The Biochemistry of stress 

When our body registers stress, the frontal lobes of the brain alerts the hypothalamus, which engages a feedback loop with the pituitary gland. This triggers release of the stress hormones adrenaline, noradrenaline and cortisol. Hans Selye’s General Adaptation Model proposes 3 phases the body goes through when adapting to stress.  


1/ Alarm stage: Normal body responses to stress with recovery. 
2/Resistance stage: Cortisol continues to be produced once the stressor is removed. In this phase people may start to experience anxiety, insomnia, irritability, digestive changes and tension headaches. 
3/ Exhaustion stage: A person will have ongoing fatigue, lowered immunity, depression, panic and exhaustion. 

This model explains how overtime more serious illness can occur due to the stress response.  

Adaptation, homeostasis and allostasis 

Our ability to adapt to stressors in life is primarily due to the autonomic nervous system. This has 2 parts.  

  • The Relaxation response from the parasympathetic nervous system (PNS). You know this part of your nervous system is switched on when you have a lower body temperature, less perspiration, slowing of breath rate, pupil dilation, relaxed posture and muscles and relaxed breath. 

  • The stress response is stimulated by the sympathetic nervous system (SNS) and you know this is switched on because you have an increase in body temperature, perspiration, breath rate, pupil constriction, muscles are contracted, posture is tense and you have shortness of breath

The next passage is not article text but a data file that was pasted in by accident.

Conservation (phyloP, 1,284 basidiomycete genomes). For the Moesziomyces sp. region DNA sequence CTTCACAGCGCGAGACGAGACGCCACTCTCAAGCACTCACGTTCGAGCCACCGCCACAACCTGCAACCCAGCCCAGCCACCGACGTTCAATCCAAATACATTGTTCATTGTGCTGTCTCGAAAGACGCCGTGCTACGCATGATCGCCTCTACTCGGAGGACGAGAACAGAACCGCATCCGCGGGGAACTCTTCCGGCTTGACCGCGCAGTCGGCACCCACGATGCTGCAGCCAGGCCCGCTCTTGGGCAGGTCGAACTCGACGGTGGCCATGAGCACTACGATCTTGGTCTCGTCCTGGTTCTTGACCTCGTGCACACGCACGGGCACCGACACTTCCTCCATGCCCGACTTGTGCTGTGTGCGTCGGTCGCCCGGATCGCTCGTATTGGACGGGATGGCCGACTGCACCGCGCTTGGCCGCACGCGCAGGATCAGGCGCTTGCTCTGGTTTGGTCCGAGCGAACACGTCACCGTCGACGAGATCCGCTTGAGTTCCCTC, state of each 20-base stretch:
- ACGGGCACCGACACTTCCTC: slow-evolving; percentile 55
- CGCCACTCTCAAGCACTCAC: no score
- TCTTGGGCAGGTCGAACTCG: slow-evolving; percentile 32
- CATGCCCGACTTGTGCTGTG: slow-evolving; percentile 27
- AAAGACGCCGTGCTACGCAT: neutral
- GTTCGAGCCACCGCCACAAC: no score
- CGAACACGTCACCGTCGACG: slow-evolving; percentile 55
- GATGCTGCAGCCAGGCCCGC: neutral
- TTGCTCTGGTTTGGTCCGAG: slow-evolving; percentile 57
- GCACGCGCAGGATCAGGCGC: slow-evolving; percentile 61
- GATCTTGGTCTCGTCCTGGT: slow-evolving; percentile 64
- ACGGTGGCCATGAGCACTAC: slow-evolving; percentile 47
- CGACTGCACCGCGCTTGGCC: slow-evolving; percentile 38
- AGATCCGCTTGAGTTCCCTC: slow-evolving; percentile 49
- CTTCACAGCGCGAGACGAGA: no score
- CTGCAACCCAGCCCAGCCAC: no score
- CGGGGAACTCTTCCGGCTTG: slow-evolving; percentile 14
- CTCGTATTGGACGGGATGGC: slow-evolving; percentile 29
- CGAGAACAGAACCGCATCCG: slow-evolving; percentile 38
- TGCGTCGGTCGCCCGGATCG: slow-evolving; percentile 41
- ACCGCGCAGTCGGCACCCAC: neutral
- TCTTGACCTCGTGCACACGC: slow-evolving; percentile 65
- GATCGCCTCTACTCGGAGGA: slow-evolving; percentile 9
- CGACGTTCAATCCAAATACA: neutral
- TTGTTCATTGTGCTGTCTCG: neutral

These 2 opposing mechanisms in the body dance together to maintain stability through change. This concept is called “allostasis” was introduced by P. Sterling and J. Eyer in 1988 and describes how the brain networks adjust in order to be prepared, not just react to counter a stress or threat. Imagine allostasis as being like a juggler that keeps all the plates in delicate balance on a pointer as opposed to homeostasis where stability is resumed to a condition of stability within a set parameter. The cost of allostasis through energy consuming anticipatory adaptations is allostatic load and this explains the exhaustion that comes with pain and stress 

What is relaxation?

Relaxation involves the complex inter-relationship between body and mind. Just as stress produces a variety of specific changes, so does relaxation. Dr Herbert Benson of Harvard Medical School  called this the ‘relaxation response’. This response is important for combatting the effects of stress and pain.